The potential harm that can be done by this type of valve can be significant. These types of valves control the temperature and humidity from the air handling unit. Temperature and humidity affect residence time/viability of viruses such as COVID-19. Increase the humidity, and you’ve just allowed the virus to remain viable for a longer time. More directly, the air handling unit hot water valve (especially with a man-in-the-middle attack that would spoof the flow signal) could be maliciously closed during a cold winter night and cause hundreds of thousands of dollars in damage not only to the unit, but potentially to the contents of the building.

Considering that air handling and related water controls are critical for minimizing COVID threats, this becomes a serious issue. It is a very real threat that a person or group with malicious intent could take over an HVAC system to alter space humidity and, in the process, greatly increase the risk of transmitting COVID between occupants of that facility. Unauthorized users could also increase the supply and return temperatures of the air or cooling water in an HVAC system, while disguising their changes to have the sensors contained in the valves and actuators report normally expected temperatures as if nothing were wrong (like Stuxnet). All the while, temperatures in the building would be rising which could create further COVID vulnerabilities as people would complain of heat and remove their masks yet, the thermostats and all other systems would report temperatures being in normal ranges. Another possibility would be to overwrite the firmware of the device. The device could be reprogrammed closed or open, rendering space temperatures uncontrolled or even wiped clean, rendering it completely unresponsive to any commands (i.e., bricked). Costs for replacement and reprogramming for hundreds of actuators could be in the tens to hundreds of thousands of dollars. This is not an idle threat. In the 2015 Ukrainian power grid cyberattack, the Russians “bricked” the firmware in the serial-to-Ethernet convertors effectively making the convertors useless pieces of metal and plastic.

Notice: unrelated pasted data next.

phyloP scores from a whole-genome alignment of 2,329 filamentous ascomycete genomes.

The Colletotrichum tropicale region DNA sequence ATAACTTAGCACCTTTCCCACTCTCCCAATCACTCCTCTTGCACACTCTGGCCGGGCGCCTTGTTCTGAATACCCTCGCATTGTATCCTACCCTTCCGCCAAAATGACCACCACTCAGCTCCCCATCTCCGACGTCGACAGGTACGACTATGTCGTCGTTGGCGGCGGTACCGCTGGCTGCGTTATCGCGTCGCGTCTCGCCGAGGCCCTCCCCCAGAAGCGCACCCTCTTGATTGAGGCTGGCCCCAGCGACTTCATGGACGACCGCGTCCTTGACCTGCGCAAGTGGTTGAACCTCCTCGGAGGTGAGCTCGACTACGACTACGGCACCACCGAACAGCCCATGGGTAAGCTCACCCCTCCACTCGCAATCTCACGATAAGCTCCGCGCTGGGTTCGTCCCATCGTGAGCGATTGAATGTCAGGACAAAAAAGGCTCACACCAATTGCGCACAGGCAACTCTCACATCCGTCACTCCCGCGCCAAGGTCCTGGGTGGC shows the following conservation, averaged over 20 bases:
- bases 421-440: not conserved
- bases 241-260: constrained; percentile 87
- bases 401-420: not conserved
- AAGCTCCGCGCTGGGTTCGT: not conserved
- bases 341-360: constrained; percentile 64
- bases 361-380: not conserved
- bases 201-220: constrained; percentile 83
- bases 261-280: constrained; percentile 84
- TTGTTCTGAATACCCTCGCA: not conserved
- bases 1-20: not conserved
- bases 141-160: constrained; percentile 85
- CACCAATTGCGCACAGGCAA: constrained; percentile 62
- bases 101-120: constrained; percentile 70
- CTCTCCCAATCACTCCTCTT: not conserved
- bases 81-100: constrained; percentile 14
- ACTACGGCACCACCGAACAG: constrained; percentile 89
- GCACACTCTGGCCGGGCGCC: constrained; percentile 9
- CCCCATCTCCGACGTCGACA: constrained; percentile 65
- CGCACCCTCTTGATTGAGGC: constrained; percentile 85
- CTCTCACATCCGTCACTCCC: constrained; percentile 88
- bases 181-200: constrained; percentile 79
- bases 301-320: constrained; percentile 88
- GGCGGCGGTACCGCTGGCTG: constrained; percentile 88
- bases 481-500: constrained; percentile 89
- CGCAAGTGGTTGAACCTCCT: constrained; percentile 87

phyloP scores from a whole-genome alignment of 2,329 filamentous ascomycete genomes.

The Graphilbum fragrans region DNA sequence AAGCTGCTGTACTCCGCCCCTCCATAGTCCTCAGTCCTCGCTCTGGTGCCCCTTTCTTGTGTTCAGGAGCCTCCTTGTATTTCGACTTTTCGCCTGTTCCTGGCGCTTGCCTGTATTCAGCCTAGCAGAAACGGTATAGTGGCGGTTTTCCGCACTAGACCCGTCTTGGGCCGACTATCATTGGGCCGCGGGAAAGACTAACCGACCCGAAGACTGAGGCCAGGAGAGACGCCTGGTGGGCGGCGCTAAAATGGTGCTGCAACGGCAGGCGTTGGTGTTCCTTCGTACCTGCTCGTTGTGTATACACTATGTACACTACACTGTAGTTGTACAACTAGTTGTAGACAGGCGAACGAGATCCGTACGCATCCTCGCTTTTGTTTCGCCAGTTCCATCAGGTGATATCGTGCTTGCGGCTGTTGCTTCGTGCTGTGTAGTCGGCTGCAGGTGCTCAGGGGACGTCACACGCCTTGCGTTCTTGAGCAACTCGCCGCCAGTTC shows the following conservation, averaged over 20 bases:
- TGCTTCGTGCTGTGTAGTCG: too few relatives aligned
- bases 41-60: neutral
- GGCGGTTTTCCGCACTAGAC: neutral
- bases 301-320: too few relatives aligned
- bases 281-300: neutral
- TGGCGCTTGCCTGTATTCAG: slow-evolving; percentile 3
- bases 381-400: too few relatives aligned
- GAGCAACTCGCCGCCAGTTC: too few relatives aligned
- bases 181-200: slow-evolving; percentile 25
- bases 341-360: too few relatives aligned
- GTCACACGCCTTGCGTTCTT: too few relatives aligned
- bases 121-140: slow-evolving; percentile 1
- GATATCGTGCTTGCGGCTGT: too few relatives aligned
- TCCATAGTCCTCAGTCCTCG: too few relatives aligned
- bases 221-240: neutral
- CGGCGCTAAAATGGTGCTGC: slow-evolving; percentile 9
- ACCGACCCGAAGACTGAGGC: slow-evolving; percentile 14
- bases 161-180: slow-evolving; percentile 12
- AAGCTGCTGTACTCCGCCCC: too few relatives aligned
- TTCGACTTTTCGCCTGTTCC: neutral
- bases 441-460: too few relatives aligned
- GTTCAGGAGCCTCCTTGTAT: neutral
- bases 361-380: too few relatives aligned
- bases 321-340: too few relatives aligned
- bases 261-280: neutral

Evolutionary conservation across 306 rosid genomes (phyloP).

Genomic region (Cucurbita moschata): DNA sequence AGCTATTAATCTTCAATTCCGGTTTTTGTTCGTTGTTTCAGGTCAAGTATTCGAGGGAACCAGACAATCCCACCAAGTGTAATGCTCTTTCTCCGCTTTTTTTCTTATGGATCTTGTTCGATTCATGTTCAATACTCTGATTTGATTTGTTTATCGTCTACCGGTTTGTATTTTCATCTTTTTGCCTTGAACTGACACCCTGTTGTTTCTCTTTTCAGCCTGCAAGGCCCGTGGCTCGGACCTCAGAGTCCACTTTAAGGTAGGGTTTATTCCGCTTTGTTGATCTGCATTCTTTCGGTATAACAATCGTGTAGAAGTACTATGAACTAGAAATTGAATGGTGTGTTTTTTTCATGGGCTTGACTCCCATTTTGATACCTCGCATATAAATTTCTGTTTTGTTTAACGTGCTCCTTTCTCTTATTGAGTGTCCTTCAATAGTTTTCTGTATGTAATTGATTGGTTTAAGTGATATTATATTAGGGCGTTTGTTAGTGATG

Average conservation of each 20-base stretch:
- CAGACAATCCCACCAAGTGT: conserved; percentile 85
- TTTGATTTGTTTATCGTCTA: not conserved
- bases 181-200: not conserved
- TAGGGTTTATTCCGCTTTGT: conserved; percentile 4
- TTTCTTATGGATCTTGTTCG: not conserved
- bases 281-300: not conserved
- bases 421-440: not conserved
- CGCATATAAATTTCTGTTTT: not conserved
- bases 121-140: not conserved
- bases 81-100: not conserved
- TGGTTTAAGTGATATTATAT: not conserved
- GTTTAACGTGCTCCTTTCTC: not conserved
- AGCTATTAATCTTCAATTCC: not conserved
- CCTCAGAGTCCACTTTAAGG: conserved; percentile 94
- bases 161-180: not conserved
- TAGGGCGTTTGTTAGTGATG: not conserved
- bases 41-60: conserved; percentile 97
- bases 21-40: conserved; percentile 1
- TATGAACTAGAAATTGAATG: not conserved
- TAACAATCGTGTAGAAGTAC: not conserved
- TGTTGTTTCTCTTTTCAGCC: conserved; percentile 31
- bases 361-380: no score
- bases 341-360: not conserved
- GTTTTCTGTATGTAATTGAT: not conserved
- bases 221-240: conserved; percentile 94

It should be mentioned these types of equipment vulnerabilities were not addressed in [a recent] Schneider presentation, as Schneider focused on Internet connections found by Shodan and network computer viruses.

To summarize, the overall vulnerabilities presented by this, and possibly other similar devices, are extremely high-risk because:

·         They can connect to the Internet with no means for device authentication (e.g., anyone can connect to it).

·         The encryption in their communication is either trivial or nonexistent (e.g., anyone can send read/write commands sent to the valve or the data it provides to the BMS).

·         The vulnerabilities present a large attack surface (e.g., potentially hundreds of devices on a network).

·         Contains vulnerabilities that have minimal to no forensics (e.g., spoofing flow from the integral flowmeter).

·         It is a configurable device (e.g., ability to change device software).

We hope this blog will give both manufacturers and designers/specifiers pause. Security IoT in devices is not trivial. As the cybersecurity joke goes – What’s the “S” in IoT for? Security! (That’s right, there is no “S” in IoT.) The capabilities unlocked by these devices is often not worth the security risk.